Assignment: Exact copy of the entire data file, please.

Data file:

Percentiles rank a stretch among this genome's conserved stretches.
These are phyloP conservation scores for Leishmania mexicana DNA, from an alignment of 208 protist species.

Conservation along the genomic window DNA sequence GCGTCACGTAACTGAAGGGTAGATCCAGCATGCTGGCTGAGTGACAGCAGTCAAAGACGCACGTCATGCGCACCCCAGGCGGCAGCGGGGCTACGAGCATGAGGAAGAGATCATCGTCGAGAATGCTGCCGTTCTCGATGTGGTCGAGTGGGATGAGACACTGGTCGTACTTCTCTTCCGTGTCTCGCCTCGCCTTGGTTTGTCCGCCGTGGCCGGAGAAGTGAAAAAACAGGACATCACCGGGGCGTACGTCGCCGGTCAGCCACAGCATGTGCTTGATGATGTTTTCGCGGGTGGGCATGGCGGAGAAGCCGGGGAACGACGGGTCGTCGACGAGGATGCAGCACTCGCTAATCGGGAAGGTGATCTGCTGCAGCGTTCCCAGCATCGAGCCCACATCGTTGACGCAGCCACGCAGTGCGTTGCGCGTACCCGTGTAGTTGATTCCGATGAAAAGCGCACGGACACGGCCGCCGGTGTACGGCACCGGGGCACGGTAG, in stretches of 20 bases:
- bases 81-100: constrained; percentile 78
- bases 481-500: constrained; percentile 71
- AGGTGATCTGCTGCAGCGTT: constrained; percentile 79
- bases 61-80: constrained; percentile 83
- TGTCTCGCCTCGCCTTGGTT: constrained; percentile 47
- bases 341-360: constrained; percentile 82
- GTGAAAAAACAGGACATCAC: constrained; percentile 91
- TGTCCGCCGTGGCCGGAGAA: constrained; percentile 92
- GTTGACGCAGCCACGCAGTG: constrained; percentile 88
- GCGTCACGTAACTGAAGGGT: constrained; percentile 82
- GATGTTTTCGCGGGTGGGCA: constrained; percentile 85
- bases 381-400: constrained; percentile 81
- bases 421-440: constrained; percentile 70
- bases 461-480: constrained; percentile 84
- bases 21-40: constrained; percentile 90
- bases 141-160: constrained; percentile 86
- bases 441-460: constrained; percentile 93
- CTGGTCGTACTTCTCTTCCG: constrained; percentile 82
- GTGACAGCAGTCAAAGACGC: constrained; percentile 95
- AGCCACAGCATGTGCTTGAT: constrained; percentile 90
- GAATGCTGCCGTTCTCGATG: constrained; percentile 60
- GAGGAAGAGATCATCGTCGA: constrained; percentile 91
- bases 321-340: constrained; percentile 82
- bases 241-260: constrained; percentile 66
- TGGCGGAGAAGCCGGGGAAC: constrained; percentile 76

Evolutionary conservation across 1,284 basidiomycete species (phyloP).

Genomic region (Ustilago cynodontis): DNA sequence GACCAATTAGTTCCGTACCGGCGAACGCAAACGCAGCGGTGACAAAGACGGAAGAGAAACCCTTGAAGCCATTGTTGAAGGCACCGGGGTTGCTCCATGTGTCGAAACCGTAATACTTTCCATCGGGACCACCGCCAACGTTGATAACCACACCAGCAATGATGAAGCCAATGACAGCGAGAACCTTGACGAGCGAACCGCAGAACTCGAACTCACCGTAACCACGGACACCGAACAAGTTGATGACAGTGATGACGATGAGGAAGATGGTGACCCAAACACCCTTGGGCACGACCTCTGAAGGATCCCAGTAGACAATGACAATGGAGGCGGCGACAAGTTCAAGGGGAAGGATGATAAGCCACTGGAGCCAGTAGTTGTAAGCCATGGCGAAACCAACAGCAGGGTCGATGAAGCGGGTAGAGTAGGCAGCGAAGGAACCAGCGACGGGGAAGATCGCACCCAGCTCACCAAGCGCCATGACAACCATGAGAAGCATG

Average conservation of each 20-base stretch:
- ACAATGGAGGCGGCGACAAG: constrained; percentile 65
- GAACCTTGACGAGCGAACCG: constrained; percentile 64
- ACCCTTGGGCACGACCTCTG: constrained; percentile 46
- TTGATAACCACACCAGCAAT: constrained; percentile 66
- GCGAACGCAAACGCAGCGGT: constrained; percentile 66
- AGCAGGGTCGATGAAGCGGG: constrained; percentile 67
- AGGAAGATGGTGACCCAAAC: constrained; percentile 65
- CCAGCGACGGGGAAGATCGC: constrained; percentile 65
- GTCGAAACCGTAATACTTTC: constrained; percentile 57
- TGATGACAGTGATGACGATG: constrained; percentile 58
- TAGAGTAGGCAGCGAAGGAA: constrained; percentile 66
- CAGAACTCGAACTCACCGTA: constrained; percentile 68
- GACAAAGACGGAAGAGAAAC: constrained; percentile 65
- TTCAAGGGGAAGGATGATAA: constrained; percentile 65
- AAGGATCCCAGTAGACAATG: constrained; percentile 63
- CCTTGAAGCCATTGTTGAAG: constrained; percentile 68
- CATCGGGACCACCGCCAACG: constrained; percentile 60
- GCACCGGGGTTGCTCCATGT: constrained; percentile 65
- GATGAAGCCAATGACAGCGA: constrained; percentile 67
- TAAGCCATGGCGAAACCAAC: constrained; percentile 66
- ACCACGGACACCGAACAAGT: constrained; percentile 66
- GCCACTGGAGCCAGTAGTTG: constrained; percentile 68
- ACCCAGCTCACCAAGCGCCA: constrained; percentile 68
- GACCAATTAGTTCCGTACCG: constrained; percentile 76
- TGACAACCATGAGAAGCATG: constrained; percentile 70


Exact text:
Percentiles rank a stretch among this genome's conserved stretches.
These are phyloP conservation scores for Leishmania mexicana DNA, from an alignment of 208 protist species.

Conservation along the genomic window DNA sequence GCGTCACGTAACTGAAGGGTAGATCCAGCATGCTGGCTGAGTGACAGCAGTCAAAGACGCACGTCATGCGCACCCCAGGCGGCAGCGGGGCTACGAGCATGAGGAAGAGATCATCGTCGAGAATGCTGCCGTTCTCGATGTGGTCGAGTGGGATGAGACACTGGTCGTACTTCTCTTCCGTGTCTCGCCTCGCCTTGGTTTGTCCGCCGTGGCCGGAGAAGTGAAAAAACAGGACATCACCGGGGCGTACGTCGCCGGTCAGCCACAGCATGTGCTTGATGATGTTTTCGCGGGTGGGCATGGCGGAGAAGCCGGGGAACGACGGGTCGTCGACGAGGATGCAGCACTCGCTAATCGGGAAGGTGATCTGCTGCAGCGTTCCCAGCATCGAGCCCACATCGTTGACGCAGCCACGCAGTGCGTTGCGCGTACCCGTGTAGTTGATTCCGATGAAAAGCGCACGGACACGGCCGCCGGTGTACGGCACCGGGGCACGGTAG, in stretches of 20 bases:
- bases 81-100: constrained; percentile 78
- bases 481-500: constrained; percentile 71
- AGGTGATCTGCTGCAGCGTT: constrained; percentile 79
- bases 61-80: constrained; percentile 83
- TGTCTCGCCTCGCCTTGGTT: constrained; percentile 47
- bases 341-360: constrained; percentile 82
- GTGAAAAAACAGGACATCAC: constrained; percentile 91
- TGTCCGCCGTGGCCGGAGAA: constrained; percentile 92
- GTTGACGCAGCCACGCAGTG: constrained; percentile 88
- GCGTCACGTAACTGAAGGGT: constrained; percentile 82
- GATGTTTTCGCGGGTGGGCA: constrained; percentile 85
- bases 381-400: constrained; percentile 81
- bases 421-440: constrained; percentile 70
- bases 461-480: constrained; percentile 84
- bases 21-40: constrained; percentile 90
- bases 141-160: constrained; percentile 86
- bases 441-460: constrained; percentile 93
- CTGGTCGTACTTCTCTTCCG: constrained; percentile 82
- GTGACAGCAGTCAAAGACGC: constrained; percentile 95
- AGCCACAGCATGTGCTTGAT: constrained; percentile 90
- GAATGCTGCCGTTCTCGATG: constrained; percentile 60
- GAGGAAGAGATCATCGTCGA: constrained; percentile 91
- bases 321-340: constrained; percentile 82
- bases 241-260: constrained; percentile 66
- TGGCGGAGAAGCCGGGGAAC: constrained; percentile 76

Evolutionary conservation across 1,284 basidiomycete species (phyloP).

Genomic region (Ustilago cynodontis): DNA sequence GACCAATTAGTTCCGTACCGGCGAACGCAAACGCAGCGGTGACAAAGACGGAAGAGAAACCCTTGAAGCCATTGTTGAAGGCACCGGGGTTGCTCCATGTGTCGAAACCGTAATACTTTCCATCGGGACCACCGCCAACGTTGATAACCACACCAGCAATGATGAAGCCAATGACAGCGAGAACCTTGACGAGCGAACCGCAGAACTCGAACTCACCGTAACCACGGACACCGAACAAGTTGATGACAGTGATGACGATGAGGAAGATGGTGACCCAAACACCCTTGGGCACGACCTCTGAAGGATCCCAGTAGACAATGACAATGGAGGCGGCGACAAGTTCAAGGGGAAGGATGATAAGCCACTGGAGCCAGTAGTTGTAAGCCATGGCGAAACCAACAGCAGGGTCGATGAAGCGGGTAGAGTAGGCAGCGAAGGAACCAGCGACGGGGAAGATCGCACCCAGCTCACCAAGCGCCATGACAACCATGAGAAGCATG

Average conservation of each 20-base stretch:
- ACAATGGAGGCGGCGACAAG: constrained; percentile 65
- GAACCTTGACGAGCGAACCG: constrained; percentile 64
- ACCCTTGGGCACGACCTCTG: constrained; percentile 46
- TTGATAACCACACCAGCAAT: constrained; percentile 66
- GCGAACGCAAACGCAGCGGT: constrained; percentile 66
- AGCAGGGTCGATGAAGCGGG: constrained; percentile 67
- AGGAAGATGGTGACCCAAAC: constrained; percentile 65
- CCAGCGACGGGGAAGATCGC: constrained; percentile 65
- GTCGAAACCGTAATACTTTC: constrained; percentile 57
- TGATGACAGTGATGACGATG: constrained; percentile 58
- TAGAGTAGGCAGCGAAGGAA: constrained; percentile 66
- CAGAACTCGAACTCACCGTA: constrained; percentile 68
- GACAAAGACGGAAGAGAAAC: constrained; percentile 65
- TTCAAGGGGAAGGATGATAA: constrained; percentile 65
- AAGGATCCCAGTAGACAATG: constrained; percentile 63
- CCTTGAAGCCATTGTTGAAG: constrained; percentile 68
- CATCGGGACCACCGCCAACG: constrained; percentile 60
- GCACCGGGGTTGCTCCATGT: constrained; percentile 65
- GATGAAGCCAATGACAGCGA: constrained; percentile 67
- TAAGCCATGGCGAAACCAAC: constrained; percentile 66
- ACCACGGACACCGAACAAGT: constrained; percentile 66
- GCCACTGGAGCCAGTAGTTG: constrained; percentile 68
- ACCCAGCTCACCAAGCGCCA: constrained; percentile 68
- GACCAATTAGTTCCGTACCG: constrained; percentile 76
- TGACAACCATGAGAAGCATG: constrained; percentile 70